What are Graphic Novels and Manga?

Stories told using the medium of comic strips, with lots of pictures accompanying text. However, this is a bit simplistic. Graphic novels are normally better bound and longer than magazine-style comic books, hence the name. This means they can tell stories of greater depth or variety than a normal comic.

Manga is a medium of visual storytelling that originates from Japan. Manga books are usually slightly thinner than the average paperback and require the reader to start reading from the back of the book due to Japanese books being read from right to left.

Manga has a very distinctive style that is partly typified by large, angular, eyes. Anime is its film counterpart, and uses the same artistic style. Pokemon is a particularly well known anime and it has a manga series based on it.


Some people assume manga is only for children because of the success of children’s anime like Yu-Gi-Oh, and possibly due to the cute appearance of many manga characters. This is not the case, Japanese people of all ages read manga and it covers a wide variety of topics. Likewise, some people think graphic novels are only about superheroes or might look down on them as “geeky” or not very literary. This is far from the truth and is similar to judging all books based on one genre of writing. Persepolis is an excellent example of how broad the range of stories that can be told with words and pictures are.

What are the Benefits of Graphic Novels, Comics, Magazines and Manga for Dyslexics?

Graphic novels, comics, magazines and manga can be great mediums for dyslexics. The pictures help the reader keep track of the plot or subject even if they are struggling with the text. Having less words to read per page can make these mediums less stressful for dyslexics and allow them to finish these mediums much faster than they would a standard books. This can help boost the confidence of some readers. They can help some readers stay interested in a books when they might usually lose interest because of the time it would take them to finish reading something. It is difficult to overestimate how encouraging it is for dyslexics to feel able to finish reading an entire story or piece of writing in a reasonable time.

Dyslexics can struggle to remember the details of stories they are reading because of short term memory problems. The effort of reading the words can also make it hard to take in their meaning at the same time. It is not unusual to find dyslexics who have a much better memory for pictures than sounds. Often dyslexics have trouble remembering names but not faces, for instance. Many dyslexics report that their preferred thinking style primarily uses images. This means books and other writing which use pictures as well as text are far more accessible to this type of dyslexic (though not all dyslexics experience this).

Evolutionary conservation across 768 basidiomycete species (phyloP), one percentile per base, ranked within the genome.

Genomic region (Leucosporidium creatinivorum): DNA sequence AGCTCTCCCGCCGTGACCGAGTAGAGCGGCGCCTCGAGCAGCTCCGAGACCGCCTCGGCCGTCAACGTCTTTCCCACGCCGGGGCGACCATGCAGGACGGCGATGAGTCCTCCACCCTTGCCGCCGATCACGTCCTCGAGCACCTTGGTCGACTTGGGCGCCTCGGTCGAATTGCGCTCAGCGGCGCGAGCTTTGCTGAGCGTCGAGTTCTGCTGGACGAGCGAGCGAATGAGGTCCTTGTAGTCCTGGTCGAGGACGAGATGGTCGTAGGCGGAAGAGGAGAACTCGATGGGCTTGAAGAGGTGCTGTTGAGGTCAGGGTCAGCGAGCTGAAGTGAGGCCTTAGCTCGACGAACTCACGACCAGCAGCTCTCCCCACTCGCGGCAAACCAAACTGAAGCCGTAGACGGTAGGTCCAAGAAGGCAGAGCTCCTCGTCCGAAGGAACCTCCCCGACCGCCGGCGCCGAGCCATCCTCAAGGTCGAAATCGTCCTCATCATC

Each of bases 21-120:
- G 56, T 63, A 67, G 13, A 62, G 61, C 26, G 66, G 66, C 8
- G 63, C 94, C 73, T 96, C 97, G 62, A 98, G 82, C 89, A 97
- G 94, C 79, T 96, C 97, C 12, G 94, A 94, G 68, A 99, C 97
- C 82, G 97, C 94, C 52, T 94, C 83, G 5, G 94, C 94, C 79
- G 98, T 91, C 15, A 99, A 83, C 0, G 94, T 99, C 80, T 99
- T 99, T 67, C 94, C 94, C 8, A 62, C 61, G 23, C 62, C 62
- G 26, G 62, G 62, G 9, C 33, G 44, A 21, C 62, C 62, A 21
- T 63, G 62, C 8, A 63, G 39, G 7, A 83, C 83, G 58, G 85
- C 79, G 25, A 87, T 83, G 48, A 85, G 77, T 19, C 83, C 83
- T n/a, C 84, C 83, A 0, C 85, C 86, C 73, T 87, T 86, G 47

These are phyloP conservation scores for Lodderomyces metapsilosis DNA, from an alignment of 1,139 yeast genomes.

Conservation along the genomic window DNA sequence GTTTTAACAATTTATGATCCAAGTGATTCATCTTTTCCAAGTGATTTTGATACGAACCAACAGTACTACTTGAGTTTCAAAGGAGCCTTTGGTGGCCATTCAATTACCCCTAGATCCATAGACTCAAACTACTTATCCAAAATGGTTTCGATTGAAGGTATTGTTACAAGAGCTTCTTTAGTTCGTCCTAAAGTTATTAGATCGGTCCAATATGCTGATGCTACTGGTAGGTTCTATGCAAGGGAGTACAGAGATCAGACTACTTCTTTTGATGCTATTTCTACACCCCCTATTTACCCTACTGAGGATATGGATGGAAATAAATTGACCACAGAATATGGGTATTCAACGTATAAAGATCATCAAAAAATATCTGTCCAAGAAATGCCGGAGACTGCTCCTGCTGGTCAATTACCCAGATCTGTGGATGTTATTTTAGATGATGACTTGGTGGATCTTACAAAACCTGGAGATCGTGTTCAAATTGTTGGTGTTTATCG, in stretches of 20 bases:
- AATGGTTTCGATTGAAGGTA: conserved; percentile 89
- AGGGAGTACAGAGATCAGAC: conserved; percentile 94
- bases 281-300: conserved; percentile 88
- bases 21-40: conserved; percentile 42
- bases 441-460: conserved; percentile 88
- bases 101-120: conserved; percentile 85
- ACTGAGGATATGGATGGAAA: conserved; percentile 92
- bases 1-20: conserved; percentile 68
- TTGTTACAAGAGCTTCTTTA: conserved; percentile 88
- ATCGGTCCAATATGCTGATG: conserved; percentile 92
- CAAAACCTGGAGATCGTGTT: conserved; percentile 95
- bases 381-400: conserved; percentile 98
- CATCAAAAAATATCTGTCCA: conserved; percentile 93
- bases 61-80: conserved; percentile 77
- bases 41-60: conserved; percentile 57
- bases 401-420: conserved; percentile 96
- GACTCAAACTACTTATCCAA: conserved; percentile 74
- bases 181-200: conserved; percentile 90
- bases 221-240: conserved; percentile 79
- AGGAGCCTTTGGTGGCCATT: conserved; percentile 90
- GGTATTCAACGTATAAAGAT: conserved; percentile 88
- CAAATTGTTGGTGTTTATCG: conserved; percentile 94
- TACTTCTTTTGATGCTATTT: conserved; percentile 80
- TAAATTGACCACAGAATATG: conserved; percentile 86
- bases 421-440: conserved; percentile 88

Graphic novels,  comics and manga are sometimes based on popular TV series, films, novels, or video games. Popular brands include Star Wars, Warhammer, Twilight, Yu-Gi-Oh, and Pokemon. It can encourage reluctant readers to get more involved with reading if they are given a book about a world or characters they already like. There are usually normal novels linked to these series which they might consider moving on to as a transitional stage to reading a wider range of books.

Magazines can often be found about even the most obscure hobbies or special interests. A dyslexic person will be more motivated to read about something that really interests them, and magazines can help tap into this source of potential motivation. Much as with pictorial stories, books related to their hobby or special interest can ease transition into reading about a wider range of things.

Where Can You Find Graphic Novels, Comics and Manga?

You can find manga and graphic novels in most libraries or bookshops. Graphic novels (and often manga) are also available in comic book stores. They are easily found on online book selling websites.

Libraries and bookshops do not always keep separate sections for manga or graphic novels. You might find some manga shelved in the YA section and with others in the children’s section or in science fiction. Comic versions of popular books might be shelved with the books they are based on.

If you are having trouble finding what you are looking for (and especially if you are new to graphic novels/manga)  it is a good idea to talk to a bookseller or librarian for advice. They love recommending books of all varieties and may have read many of the sort of books you are looking for themselves.

While on the outside manga and graphic novels can look very innocent it is a good idea to flick through them and check the back cover for age ratings before giving them to children or teenagers. Manga, especially, can include content which is only suitable for an adult audience. Here is the VIZ Media Rating Guide to give you a rough idea of the sorts of symbols to look out for (they might vary between publishers).

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